Parents, Peers, and Prosocial Behavior
We began an examination of parenting behaviors and of the development of self-control, compliance, prosocial behavior, and conscience in infants and preschoolers. We observed that these aspects of moral development are, on the whole, most effectively launched when parents are authoritative in their style: on one hand, warm, responsive, and sensitive in their caregiving and, on the other hand, demanding, requiring that children live up to standards and values appropriate to their level of maturity (see Baumrind, 1989, 1993; Maccoby & Martin, 1983). The methods of control that seem to foster internalization of those standards and values in the long run involve mild power assertion, sufficient only to capture the child’s attention but not to arouse a lot of anxiety, and induction (explaining why it is important to share, for example). It should be noted that parents who are demanding without warmth and sensitivity (the authoritarian style) may actually interfere with prosocial development. At least for toddlers, this parenting style has been associated with reductions in children’s empathic responding (Robinson, Zahn-Waxler, & Emde, 1994). Extremes of negative parenting, resulting in child abuse, seem to suppress prosocial responding to others’ distress and promote more negative responding, such as aggression (e.g., Main & George, 1985).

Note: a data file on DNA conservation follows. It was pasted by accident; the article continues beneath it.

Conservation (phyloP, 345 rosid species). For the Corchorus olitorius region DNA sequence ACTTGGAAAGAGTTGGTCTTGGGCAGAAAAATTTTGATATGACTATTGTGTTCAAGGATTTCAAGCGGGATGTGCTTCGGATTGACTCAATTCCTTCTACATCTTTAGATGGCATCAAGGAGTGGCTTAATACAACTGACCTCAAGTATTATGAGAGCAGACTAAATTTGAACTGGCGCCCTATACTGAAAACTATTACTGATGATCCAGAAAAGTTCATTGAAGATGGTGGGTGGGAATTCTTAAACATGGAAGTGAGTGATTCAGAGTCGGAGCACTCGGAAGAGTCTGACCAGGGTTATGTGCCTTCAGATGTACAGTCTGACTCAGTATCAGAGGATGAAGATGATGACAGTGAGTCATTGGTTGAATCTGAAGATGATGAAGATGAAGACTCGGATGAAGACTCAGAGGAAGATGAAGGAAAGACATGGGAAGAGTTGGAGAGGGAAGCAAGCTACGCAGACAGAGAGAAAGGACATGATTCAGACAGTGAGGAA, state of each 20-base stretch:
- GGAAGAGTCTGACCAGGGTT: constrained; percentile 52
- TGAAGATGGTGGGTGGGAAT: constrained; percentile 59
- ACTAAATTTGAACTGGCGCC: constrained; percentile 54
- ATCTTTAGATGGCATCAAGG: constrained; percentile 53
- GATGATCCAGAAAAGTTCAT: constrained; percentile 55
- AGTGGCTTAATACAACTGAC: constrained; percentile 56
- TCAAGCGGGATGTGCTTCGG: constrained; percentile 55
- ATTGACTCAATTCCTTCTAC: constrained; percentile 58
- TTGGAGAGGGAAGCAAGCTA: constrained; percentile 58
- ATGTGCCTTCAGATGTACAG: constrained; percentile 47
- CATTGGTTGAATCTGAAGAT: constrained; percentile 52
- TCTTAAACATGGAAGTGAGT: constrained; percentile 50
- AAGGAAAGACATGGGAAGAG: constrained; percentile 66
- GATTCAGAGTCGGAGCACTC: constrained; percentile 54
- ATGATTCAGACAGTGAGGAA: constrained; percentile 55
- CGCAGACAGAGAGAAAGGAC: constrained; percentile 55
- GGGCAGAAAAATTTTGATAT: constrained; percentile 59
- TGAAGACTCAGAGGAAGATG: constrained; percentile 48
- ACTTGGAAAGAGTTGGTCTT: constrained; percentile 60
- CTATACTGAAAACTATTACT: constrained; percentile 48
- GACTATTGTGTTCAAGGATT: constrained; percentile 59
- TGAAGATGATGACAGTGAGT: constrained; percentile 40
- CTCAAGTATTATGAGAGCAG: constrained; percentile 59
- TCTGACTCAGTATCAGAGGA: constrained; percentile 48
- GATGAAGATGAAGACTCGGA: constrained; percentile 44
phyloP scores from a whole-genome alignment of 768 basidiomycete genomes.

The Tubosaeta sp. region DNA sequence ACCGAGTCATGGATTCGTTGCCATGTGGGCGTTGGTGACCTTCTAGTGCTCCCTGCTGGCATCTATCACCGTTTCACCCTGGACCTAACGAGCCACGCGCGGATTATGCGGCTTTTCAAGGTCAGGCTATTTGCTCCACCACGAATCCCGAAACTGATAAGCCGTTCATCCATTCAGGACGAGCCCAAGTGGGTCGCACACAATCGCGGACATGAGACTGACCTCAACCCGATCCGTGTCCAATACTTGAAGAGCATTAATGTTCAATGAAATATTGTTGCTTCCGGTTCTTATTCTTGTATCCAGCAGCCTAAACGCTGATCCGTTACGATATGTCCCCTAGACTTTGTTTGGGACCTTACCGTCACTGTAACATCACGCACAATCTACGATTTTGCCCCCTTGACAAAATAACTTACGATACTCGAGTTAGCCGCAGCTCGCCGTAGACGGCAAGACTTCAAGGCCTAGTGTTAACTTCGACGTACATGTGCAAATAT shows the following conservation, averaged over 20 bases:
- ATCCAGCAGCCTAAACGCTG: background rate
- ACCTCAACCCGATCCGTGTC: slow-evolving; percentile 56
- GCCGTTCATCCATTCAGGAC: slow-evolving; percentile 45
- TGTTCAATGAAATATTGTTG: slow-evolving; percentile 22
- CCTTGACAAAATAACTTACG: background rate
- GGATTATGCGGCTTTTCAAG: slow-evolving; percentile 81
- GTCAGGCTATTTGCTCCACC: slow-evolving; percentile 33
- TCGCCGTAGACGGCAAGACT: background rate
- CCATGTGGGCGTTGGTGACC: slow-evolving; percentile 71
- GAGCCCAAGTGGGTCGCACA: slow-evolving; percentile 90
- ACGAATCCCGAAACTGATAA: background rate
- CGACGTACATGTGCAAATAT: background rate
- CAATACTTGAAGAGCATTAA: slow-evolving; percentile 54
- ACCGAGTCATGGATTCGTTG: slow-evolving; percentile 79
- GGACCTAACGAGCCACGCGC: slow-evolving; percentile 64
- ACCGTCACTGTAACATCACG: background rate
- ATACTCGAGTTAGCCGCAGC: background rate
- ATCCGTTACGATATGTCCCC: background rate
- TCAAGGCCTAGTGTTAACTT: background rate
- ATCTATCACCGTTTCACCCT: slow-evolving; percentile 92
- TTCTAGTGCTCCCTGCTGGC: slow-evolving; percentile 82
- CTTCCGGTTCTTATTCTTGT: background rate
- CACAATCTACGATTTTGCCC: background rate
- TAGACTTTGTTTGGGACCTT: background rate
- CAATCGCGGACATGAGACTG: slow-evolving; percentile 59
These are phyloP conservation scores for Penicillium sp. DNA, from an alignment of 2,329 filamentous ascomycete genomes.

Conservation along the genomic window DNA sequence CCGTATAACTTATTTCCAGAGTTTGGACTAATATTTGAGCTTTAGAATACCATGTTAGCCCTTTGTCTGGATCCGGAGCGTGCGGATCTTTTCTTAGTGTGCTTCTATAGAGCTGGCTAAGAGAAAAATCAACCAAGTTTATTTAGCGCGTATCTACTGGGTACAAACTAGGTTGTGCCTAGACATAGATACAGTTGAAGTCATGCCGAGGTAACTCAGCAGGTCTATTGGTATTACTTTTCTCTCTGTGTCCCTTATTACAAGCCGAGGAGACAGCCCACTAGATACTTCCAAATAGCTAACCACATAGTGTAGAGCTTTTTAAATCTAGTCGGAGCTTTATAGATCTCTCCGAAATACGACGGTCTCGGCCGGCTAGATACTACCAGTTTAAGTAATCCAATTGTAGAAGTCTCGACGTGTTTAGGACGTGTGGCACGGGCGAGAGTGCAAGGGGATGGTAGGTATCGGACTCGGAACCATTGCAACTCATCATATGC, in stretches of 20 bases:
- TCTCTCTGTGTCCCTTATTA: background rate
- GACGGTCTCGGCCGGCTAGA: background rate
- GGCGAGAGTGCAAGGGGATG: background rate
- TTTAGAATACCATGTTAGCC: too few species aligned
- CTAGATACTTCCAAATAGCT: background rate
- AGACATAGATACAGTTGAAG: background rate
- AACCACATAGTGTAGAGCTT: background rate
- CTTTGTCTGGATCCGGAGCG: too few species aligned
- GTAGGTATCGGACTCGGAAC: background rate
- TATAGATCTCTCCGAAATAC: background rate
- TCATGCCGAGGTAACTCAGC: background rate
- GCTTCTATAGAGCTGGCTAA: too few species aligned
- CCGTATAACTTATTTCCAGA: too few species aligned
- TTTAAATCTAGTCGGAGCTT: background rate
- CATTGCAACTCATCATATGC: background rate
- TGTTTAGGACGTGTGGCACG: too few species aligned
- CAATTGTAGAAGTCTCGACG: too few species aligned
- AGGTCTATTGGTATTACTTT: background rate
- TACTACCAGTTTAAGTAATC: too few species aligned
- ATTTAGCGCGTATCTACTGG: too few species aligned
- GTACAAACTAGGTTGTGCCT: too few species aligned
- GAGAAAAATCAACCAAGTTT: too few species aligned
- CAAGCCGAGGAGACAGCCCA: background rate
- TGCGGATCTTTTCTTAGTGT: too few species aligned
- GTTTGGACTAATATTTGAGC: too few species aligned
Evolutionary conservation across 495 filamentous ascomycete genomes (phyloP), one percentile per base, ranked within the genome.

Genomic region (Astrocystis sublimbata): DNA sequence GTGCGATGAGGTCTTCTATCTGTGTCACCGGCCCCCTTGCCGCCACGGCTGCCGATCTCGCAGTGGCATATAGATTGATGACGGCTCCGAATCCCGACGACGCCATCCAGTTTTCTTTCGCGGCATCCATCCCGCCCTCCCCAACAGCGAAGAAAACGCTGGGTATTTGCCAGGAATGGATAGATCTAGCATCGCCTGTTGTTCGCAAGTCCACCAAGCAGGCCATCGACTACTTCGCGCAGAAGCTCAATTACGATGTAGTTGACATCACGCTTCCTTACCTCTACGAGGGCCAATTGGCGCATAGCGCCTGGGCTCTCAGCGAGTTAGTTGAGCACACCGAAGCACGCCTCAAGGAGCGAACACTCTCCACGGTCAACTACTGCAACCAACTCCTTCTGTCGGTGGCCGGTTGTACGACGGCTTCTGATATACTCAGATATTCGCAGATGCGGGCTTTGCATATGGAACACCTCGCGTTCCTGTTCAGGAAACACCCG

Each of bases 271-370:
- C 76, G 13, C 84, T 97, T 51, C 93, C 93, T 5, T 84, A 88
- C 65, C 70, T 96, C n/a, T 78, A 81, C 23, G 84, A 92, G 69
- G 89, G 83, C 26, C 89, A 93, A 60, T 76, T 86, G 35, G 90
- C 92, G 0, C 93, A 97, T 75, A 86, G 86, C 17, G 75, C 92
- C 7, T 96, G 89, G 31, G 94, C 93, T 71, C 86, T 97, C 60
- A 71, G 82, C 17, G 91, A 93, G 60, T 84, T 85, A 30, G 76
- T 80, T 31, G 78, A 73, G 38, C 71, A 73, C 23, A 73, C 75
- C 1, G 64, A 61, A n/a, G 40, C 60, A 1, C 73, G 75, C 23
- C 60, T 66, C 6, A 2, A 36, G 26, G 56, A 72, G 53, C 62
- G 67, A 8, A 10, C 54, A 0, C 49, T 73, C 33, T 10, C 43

In middle childhood, the same conclusions about what elements of parenting are most effective in promoting prosocial behavior (and inhibiting antisocial behavior) still apply. There are also a number of other specific characteristics of parenting that seem to foster children’s altruism. First, when parents have strong prosocial values, their elementary-school-aged children are more likely to be seen by peers as prosocial (Hoffman, 1975). Similarly, adults who show unusual prosocial tendencies, such as “rescuers” of Nazi victims in Europe during World War II, frequently report having had parents who strongly valued caring and helping behaviors (Oliner & Oliner, 1988).
© ______ 2006, Allyn & Bacon, an imprint of Pearson Education Inc. Used by permission. All rights reserved. The reproduction, duplication, or distribution of this material by any means including but not limited to email and blogs is strictly prohibited without the explicit permission of the publisher.
Add your own comment
Today on Education.com
- Kindergarten Sight Words List
- The Five Warning Signs of Asperger's Syndrome
- What Makes a School Effective?
- Child Development Theories
- Why is Play Important? Social and Emotional Development, Physical Development, Creative Development
- 10 Fun Activities for Children with Autism
- Bullying in Schools
- Test Problems: Seven Reasons Why Standardized Tests Are Not Working
- Should Your Child Be Held Back a Grade? Know Your Rights
- First Grade Sight Words List